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I have to code to evaluate the value of following sequence :

( pow(1,k) + pow(2,k) + ... + pow(n,k) ) % MOD for given value of n,k and MOD.

I have tried searching it on internet. I got an equation enter image description here. It contains zeta functions and it seems difficult in implementation. I want any simple approach for implementing the same. Note that the value of n is large, so that we cannot simply use brute force to pass the time limit.

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What does 'large' mean? Can you give some example values for n, k and MOD? –  Mark Dickinson Jun 30 '12 at 10:04
    
math.stackexchange.com –  Juhana Jun 30 '12 at 10:06
    
@Mark : lets say that the maximum values of n, k and MOD can be 10^9, i.e. 1000000000 . –  Gurpreet Singh Jun 30 '12 at 10:09
1  
Why do you need to evaluate this? –  lhf Jun 30 '12 at 11:02
    
@lhf : This is the sub problem of the problem which I need to solve. –  Gurpreet Singh Jun 30 '12 at 11:52

3 Answers 3

Newton's identities might be of help. Calculate the coefficients of the polynomial with 1..n as roots. That pretty trivial. Then use the identities.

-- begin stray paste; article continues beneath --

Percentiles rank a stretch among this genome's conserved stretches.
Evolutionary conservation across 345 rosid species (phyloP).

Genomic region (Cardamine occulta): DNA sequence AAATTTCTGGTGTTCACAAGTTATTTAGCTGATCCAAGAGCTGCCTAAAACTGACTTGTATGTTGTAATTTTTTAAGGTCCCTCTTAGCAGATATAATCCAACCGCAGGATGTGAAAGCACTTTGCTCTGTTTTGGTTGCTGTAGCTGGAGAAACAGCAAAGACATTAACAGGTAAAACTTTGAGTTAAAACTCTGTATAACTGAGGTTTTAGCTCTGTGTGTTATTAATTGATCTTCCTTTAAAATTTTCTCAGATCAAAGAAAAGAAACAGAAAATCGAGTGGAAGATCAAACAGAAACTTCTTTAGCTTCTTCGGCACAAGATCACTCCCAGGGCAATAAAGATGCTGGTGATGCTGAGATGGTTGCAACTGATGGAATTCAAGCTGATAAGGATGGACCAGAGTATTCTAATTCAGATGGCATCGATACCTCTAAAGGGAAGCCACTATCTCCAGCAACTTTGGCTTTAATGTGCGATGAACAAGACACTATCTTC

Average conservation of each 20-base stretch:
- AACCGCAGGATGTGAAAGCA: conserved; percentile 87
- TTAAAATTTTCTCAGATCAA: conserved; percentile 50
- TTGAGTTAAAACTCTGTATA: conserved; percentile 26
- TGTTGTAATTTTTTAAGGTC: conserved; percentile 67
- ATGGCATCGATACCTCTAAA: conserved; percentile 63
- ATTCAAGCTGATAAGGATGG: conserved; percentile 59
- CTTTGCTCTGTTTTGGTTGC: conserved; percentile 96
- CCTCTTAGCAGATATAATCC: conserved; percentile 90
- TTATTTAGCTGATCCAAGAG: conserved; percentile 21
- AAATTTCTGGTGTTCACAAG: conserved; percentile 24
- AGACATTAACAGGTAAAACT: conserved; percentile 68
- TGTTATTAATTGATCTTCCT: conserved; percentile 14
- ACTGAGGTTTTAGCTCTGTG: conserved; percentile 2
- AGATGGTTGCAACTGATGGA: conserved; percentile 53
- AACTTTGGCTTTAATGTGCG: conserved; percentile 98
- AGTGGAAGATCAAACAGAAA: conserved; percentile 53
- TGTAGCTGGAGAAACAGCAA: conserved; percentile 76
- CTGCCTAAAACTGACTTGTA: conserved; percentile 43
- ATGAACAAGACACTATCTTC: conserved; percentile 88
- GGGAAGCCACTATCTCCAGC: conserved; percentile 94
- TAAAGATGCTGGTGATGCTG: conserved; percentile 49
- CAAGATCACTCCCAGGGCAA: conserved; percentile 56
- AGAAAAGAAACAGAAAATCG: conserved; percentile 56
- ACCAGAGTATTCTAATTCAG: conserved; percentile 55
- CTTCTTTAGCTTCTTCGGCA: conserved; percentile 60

It's just the first thing that comes to mind when I see sums of powers.

I think it is nicely compatible with modular arithmetics - there are only multiplications and additions.

I must admit, that Newton's identities are only the rearrangement of the terms, so not much speed gain here.

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JUST USE PYTHON

k=input("Enter value for K: ")
n=input("Enter value for N: ")
mod=input("Enter value for MOD: ")
sum=0
for i in range(1,n+1):
    sum+=pow(i,k)
result=sum % mod
print mod

May be this code is gonna help.

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I agree that math.stackexchange.com is a better bet.

But here are random facts that, depending on parameters, may make the problem more manageable.

First, factor MOD, solve for each prime power factor, then use the Chinese Remainder Theorem to find the answer for MOD. Thus without loss of generality, you may assume that MOD is a prime power.

Next, note that 1^k + ... + MOD^k is always divisible by MOD. Therefore you can replace n by n mod MOD.

Next, if MOD = p^i and j is not divisible by p, then j^((p-1) * p^(i-1)) is 1 mod MOD, so we can reduce the size of k.

Of course if (k, n) < MOD and MOD is prime, this will not help you at all. (Which, depending on how this problem arises, may well be the case.)

(If k is small enough, there are explicit formulas that you can produce for the sum. But it seems that for you k can be large enough to make that approach intractable.)

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